# Classification of all equivariant structure on the Möbius line bundles

Is there a classification of all equivariant structures of the M?bius line bundle $$\ell\to S^1$$?.

For example the antipodal action of $$\mathbb{Z}/2\mathbb{Z}$$ on $$S^1$$ cannot be lifted to the total space $$\ell$$ to get an equivariant structure. But what about the general case?

In particular, let $$\phi_{\theta}$$ be the irrational rotation of the circle by $$\theta$$. Can the action of $$\mathbb{Z}$$ on $$S^1$$ given by $$n.x=\phi_{\theta}^n(x)$$ be lifted to an action on the total space of the M?bius bundle to give us an equivariant bundle?

Most of my work is with actions of compact Lie groups, so forgive me if I make any errors below related to other groups.

I'm not sure how general a classification you're looking for, but I'm going to assume a framework in which I can say something: Consider a group $$G$$ acting on the base space $$S^1$$ by rotations, so the action is given by a group homomorphism $$G\to S^1$$ and the usual action of $$S^1$$ on itself. Can that action be extended to an action on the M?bius bundle $$\mathscr l$$ by bundle maps?

Consider the space of unit vectors in $$\mathscr l$$. This space is a copy of $$S^1$$ and the projection to the base space is the double cover $$\delta\colon S^1\to S^1$$, $$\delta(e^{i\theta}) = e^{2i\theta}$$. We can also think of $$\delta$$ as the principle $$\mathbb Z/2\mathbb Z$$-bundle associated to $$\mathscr l$$.

Proposition If $$G$$ acts on the base space via $$f\colon G\to S^1$$, then the action extends to $$\mathscr l$$ if and only if $$f$$ lifts to a homomorphism $$\bar f\colon G\to S^1$$ such that $$\delta\bar f = f$$.

Proof: For clarity, write $$B$$ for the base space of $$\mathscr l$$ and $$E$$ for the set of unit vectors, so that each is a copy of $$S^1$$ and the projection $$E\to B$$ is the double cover $$\delta$$. If $$G$$ acts on $$\mathscr l$$, with its action on $$B$$ being by rotations, then it clearly acts on $$E$$ by rotations as well, which will be given by a homomorphism $$\bar f\colon G\to E$$ such that $$\delta\bar f = f$$. Conversely, given such an $$\bar f$$, it defines an action of $$G$$ on $$E$$ covering the action on $$B$$, and this extends to an action of $$G$$ on $$\mathscr l$$ by bundle maps. QED

So then you would want to determine what homomorphisms $$f$$ lift up the double cover. I don't know a general answer, but I suspect that, if you restrict to monomorphisms $$f$$, then the answer is that this is the case iff $$G$$ contains no element of order 2. This is certainly the case for finite subgroups of $$S^1$$, but there may be topological issues for infinite subgroups. (Or I could be missing something blindingly obvious, always a possibility.)

On the other hand, we can answer your last question: The homomorphism $$f_\theta\colon \mathbb Z \to S^1$$ given by $$f_\theta(n) = e^{2\pi in\theta}$$, with $$\theta$$ irrational, does lift to $$\bar f_\theta$$, given by $$\bar f_\theta(n) = e^{\pi in\theta}$$. In fact, there's no need to assume that $$\theta$$ is irrational, this works for any $$\theta$$, it's just that $$f$$ won't be a monomorphism unless $$\theta$$ is irrational, so in that case we can't think of this as lifting the action of a subgroup.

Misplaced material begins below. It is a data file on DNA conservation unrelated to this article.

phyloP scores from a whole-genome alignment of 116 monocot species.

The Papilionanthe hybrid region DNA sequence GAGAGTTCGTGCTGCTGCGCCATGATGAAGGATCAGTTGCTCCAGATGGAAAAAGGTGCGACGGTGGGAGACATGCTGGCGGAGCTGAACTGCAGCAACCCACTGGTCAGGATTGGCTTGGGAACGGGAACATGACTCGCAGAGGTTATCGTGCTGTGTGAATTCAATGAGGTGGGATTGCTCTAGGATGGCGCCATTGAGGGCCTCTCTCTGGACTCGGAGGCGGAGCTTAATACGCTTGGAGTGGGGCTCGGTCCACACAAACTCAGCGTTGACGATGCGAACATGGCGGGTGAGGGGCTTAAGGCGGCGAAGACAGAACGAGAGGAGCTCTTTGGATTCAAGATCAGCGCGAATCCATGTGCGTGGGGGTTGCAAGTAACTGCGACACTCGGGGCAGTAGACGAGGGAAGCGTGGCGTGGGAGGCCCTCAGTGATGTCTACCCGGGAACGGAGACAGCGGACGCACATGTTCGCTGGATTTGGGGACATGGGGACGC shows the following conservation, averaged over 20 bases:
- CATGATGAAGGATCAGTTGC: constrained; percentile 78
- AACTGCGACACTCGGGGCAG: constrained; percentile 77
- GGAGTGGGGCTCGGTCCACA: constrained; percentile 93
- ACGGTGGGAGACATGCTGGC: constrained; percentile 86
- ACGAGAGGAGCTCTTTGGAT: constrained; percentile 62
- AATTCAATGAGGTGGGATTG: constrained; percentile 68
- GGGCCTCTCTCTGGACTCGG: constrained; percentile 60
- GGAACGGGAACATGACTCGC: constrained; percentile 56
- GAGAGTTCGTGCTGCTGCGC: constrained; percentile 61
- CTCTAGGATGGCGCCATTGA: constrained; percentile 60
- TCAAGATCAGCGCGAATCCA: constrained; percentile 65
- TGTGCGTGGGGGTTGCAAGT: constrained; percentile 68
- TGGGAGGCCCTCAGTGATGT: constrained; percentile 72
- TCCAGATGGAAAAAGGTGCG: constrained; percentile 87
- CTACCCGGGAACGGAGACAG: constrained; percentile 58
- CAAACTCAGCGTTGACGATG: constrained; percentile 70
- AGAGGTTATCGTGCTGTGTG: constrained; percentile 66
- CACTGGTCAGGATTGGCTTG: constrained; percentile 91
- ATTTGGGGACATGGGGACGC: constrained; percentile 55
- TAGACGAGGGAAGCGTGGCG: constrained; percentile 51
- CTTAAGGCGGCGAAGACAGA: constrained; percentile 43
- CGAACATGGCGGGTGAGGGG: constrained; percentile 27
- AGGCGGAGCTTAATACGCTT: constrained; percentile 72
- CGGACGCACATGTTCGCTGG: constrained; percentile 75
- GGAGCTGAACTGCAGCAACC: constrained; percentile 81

Note that I'm playing a bit fast and loose with topologies here. The proposition above can be interpreted as dealing with continuous $$f$$ and a continuous lifting/action. But thinking about topologies, you have to remember that, when $$\theta$$ is irrational, $$f_\theta$$ is a monomorphism but not a homeomorphism onto its image, so you have to be careful thinking of this as a lifting of the action of a subgroup.

• Thank you But I thinkt some thing is missing in your answer. You wrote "in fact, there's no need to assume that θ is irrational". The antipodal action is a rotation, by $180$ degree, but this action can never introduce an equivariant structure – Ali Taghavi Mar 16 at 12:10
• because when a group G act on X freely and $E\to X$ is G-equivariant then $E/G \to X/G$ is a vector bundle furthermore $q^*(E/G)=E$ where $q$ is the quotion map $q:X\to X/G$. Regarding the antpodal action of $\mathbb{Z}/2\mathbb{Z}$ on $S^1$, the quotion map behaves like $z\mapsto z^2$. But it is easy to prove that the pull back of every line bundle on $S^1$, under the square map, is trivial bundle, a contradiction, since Mobious is non trivial.Am I missing some thing?does your argument really work? – Ali Taghavi Mar 16 at 12:22
• $f_{1/2}$, which would be rotation by 180 degrees, is not a free action of $\mathbb Z$. It would be a free action of $\mathbb Z/2$, but that action won't lift. – Steve Costenoble Mar 16 at 14:08
• Put another way: The antipodal action of $\mathbb Z/2$ on the base space $B$ "lifts" to an action of $\mathbb Z/4$ on $E$, with $\mathbb Z/4$ acting on $B$ via the surjection $\mathbb Z/4\to \mathbb Z/2$. The actions of $\mathbb Z$ come from its surjections onto $\mathbb Z/4$ and $\mathbb Z/2$. – Steve Costenoble Mar 16 at 14:13
• Yes I understand thank you very much for your answer. – Ali Taghavi Mar 16 at 23:58